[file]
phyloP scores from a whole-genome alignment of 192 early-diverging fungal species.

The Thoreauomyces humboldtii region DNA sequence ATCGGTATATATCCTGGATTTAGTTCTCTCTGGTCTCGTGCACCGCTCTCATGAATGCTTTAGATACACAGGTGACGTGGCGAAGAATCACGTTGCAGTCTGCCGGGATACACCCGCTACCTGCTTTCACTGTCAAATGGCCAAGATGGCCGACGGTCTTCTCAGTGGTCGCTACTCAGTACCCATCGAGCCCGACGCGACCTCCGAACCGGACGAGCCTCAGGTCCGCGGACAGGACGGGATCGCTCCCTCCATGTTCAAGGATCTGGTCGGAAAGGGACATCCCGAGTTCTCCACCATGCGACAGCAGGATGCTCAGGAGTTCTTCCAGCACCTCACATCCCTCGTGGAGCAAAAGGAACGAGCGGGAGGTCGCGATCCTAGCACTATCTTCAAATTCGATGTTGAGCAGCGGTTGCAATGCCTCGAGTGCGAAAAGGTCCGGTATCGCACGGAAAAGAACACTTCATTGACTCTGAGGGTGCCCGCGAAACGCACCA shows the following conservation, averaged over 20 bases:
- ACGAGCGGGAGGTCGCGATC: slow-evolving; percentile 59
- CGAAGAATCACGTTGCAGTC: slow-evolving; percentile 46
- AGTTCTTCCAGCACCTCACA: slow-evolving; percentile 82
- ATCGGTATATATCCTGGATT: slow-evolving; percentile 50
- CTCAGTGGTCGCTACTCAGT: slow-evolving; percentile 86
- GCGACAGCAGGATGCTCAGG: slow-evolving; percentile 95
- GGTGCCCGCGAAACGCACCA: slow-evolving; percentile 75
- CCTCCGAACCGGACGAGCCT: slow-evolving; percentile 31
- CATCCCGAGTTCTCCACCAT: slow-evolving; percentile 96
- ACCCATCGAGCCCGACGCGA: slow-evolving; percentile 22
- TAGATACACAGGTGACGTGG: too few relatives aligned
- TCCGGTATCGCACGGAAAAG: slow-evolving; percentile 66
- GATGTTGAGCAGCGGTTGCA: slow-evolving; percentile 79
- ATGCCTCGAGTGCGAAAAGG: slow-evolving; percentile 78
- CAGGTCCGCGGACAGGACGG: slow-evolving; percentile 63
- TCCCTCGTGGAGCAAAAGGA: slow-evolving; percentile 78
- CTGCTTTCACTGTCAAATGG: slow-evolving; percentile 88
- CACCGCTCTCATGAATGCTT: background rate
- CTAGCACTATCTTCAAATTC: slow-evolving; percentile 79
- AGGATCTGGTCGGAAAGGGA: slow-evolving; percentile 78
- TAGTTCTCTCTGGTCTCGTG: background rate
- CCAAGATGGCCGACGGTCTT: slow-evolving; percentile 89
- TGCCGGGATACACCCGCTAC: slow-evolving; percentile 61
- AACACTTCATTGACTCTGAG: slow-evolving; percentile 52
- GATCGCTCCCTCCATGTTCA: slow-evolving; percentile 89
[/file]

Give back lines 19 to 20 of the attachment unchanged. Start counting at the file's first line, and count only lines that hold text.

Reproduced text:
- CTGCTTTCACTGTCAAATGG: slow-evolving; percentile 88
- CACCGCTCTCATGAATGCTT: background rate